Silicone baking pans come in a variety of shapes and sizes, from simple muffin cups to intricately molded cake pans. They are dishwasher safe and can tolerate temperature ranges from minus 76 to 500 degrees Fahrenheit. Replacing your metal bakeware with silicone may require some experimentation with your favorite recipes due to differences in the way silicone versus metal pans conduct heat.
Silicone bakeware is designed to be nonstick, which is perfect for moist cakes and cupcakes that can be difficult to remove from metal pans. However, silicone is also a poor heat conductor, so your baked goods may not brown well in these pans. Their flexibility makes it easy to turn out cupcakes but can result in lopsided or unevenly baked breads and cakes when you bake stiff or heavy doughs that may deform the pan.
Metal baking pans require a thin layer of butter or oil to prevent sticking, but they conduct heat better than silicone, leading to even browning. Better heat conduction also allows cake batter and quick breads to rise more efficiently than they do in silicone pans.
Baking Time Differences
Due to silicone's insulating properties, baking times are slightly longer than those for metal pans. Cupcakes may only need an extra minute or two, while larger cakes may need up to 10 extra minutes in the oven to reach their final internal temperature.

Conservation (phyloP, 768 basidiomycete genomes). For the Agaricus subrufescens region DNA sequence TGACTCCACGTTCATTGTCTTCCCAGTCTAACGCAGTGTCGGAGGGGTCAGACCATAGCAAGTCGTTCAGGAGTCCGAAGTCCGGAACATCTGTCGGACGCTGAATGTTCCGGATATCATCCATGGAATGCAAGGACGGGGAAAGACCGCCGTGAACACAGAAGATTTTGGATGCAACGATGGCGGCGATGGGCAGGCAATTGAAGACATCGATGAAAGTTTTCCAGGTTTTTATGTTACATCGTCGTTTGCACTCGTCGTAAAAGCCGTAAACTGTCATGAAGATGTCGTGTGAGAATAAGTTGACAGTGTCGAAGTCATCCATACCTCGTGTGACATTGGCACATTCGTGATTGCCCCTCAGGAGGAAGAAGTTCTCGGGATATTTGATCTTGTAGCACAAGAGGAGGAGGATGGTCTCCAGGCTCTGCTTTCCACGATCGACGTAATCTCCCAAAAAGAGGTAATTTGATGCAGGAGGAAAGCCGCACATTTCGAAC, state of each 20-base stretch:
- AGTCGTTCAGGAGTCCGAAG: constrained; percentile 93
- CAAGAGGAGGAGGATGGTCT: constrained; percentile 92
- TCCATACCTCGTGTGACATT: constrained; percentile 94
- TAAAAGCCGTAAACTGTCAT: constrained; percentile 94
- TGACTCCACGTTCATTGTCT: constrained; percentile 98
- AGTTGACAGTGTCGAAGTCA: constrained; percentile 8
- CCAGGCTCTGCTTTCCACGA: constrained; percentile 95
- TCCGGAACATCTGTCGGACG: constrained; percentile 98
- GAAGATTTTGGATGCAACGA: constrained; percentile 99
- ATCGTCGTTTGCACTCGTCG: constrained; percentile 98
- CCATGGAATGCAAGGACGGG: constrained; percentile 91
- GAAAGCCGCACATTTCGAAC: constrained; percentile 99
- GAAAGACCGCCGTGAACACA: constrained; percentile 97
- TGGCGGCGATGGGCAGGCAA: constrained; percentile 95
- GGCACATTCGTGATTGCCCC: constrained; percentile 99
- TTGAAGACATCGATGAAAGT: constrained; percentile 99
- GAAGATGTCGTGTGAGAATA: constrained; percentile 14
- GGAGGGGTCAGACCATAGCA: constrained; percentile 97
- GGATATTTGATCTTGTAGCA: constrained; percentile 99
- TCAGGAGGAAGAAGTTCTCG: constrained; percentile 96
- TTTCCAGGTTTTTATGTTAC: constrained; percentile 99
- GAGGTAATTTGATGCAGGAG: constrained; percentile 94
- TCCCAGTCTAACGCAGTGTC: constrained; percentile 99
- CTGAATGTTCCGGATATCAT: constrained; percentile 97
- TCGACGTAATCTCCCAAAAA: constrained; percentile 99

Test for Doneness
Time is not always the best way to tell whether your baked goods are ready to come out of the oven. Ovens can heat unevenly and may be hotter or cooler than the temperature you set. A probe thermometer gives the most accurate indication of doneness. Most baked goods, especially those containing eggs, should reach an internal temperature of at least 160 F to ensure that all illness-causing bacteria are destroyed. If you do not have a probe thermometer, use a toothpick to test cakes for doneness. Insert a clean toothpick into the center of your cake. If it comes out clean, the cake is set in the middle and is ready to come out of the oven. If you are baking bread and do not have access to a probe thermometer, tap the bottom of the loaf. It sounds hollow when it is done. This method is not as accurate as using a thermometer, but it gives a fairly good indication of doneness.
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- Centers for Disease Control: Tips to Reduce Your Risk of Salmonella From Eggs
- Epicurious: Bread Basics
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